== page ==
This is not the first game in the series, but unfortunately until now we had yet to sample its delectable charms. In some ways it can be described as one of the many point-and-click adventures that litter the PC market, only slithering into the console world on a very irregular basis. Now, just like with Another Code, these appeal to a niche sector of the gaming community (myself included). Fans of old text-based adventures will enjoy this thoroughly as it is one of those masquerading as a current generation game. But thankfully the use of the stylus ensures that everything flows smoothly and does not prove awkward and cumbersome. Although, for the sticklers out there, you can still use to old control setup.

Screenshot for Phoenix Wright: Ace Attorney on Nintendo DS - on Nintendo Wii U, 3DS games review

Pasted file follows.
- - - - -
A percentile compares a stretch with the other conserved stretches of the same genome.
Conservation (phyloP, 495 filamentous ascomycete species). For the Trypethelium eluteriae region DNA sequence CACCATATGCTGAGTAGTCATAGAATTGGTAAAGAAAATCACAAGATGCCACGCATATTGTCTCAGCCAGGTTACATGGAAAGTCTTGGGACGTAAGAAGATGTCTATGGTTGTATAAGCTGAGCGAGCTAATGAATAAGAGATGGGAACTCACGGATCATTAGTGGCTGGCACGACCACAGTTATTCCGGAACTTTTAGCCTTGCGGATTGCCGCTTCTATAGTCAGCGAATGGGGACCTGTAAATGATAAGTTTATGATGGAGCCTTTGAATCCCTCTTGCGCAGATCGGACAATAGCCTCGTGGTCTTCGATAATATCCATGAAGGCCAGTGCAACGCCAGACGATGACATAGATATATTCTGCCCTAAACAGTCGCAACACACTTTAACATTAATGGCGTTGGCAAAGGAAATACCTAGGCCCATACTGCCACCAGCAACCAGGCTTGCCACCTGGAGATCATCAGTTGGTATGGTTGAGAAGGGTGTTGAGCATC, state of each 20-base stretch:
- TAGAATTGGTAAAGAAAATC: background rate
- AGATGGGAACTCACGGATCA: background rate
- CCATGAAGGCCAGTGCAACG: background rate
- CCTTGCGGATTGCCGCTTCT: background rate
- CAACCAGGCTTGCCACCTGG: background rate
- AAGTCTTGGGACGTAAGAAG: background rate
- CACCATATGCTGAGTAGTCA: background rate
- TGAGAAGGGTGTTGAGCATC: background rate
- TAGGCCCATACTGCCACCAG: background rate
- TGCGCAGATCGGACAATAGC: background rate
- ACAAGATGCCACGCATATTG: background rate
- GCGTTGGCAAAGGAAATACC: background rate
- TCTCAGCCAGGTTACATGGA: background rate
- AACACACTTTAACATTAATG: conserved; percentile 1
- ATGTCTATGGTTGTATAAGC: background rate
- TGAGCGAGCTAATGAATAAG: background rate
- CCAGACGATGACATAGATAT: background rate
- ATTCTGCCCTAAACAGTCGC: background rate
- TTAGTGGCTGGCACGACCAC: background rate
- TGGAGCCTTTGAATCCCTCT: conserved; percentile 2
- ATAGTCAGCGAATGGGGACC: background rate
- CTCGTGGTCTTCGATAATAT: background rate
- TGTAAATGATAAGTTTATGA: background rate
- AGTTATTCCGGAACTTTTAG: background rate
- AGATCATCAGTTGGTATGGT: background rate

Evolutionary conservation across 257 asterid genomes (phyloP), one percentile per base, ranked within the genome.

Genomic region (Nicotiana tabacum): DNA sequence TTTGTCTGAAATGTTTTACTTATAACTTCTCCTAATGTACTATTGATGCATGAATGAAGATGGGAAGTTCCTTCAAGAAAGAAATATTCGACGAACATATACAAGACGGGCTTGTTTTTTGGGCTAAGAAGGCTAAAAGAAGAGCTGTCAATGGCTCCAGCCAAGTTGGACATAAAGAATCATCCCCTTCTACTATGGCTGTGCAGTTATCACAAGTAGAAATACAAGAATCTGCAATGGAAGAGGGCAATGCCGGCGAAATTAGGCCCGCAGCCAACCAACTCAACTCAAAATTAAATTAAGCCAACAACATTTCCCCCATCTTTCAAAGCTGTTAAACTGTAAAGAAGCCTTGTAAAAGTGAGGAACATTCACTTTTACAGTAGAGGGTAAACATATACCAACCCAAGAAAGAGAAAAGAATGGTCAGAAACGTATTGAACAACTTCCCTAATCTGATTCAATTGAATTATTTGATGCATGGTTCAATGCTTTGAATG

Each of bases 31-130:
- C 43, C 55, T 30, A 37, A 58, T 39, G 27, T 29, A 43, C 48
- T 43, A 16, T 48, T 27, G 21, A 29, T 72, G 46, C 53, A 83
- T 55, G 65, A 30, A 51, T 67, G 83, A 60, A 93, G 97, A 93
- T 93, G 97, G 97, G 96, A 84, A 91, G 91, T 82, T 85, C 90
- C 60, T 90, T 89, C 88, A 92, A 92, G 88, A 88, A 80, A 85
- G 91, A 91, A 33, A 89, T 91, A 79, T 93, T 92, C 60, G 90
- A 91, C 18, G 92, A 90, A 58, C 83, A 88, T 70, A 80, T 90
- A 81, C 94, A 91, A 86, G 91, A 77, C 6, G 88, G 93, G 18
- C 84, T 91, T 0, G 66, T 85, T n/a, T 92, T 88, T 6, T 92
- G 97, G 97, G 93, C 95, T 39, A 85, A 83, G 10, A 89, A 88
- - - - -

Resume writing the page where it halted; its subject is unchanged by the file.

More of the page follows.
The idea is that you are a real-time lawyer thrown into situations that call upon your deductive skills to work out how your client is actually being framed for something they never did. Luckily the proceedings are nowhere near as boring as they may sound as the script is absolutely crazy and creates many a laugh-out-loud moment primarily due to the complete inanity (and insanity, for that matter) of many of the characters' conversation. You also will not be left out in the cold, as there are advisors that stay by your side every step of the way, plus your trusty Court Records, of course, which contain all the relevant evidence that you need to sift through. Should you uncover something contradictory when witnesses are giving their statements you can choose to grill them even more or even throw a strong piece of evidence into play, basically embarrassing them or causing them to hastily change their story (to which you will normally be shown a wonderfully over-the-top animation).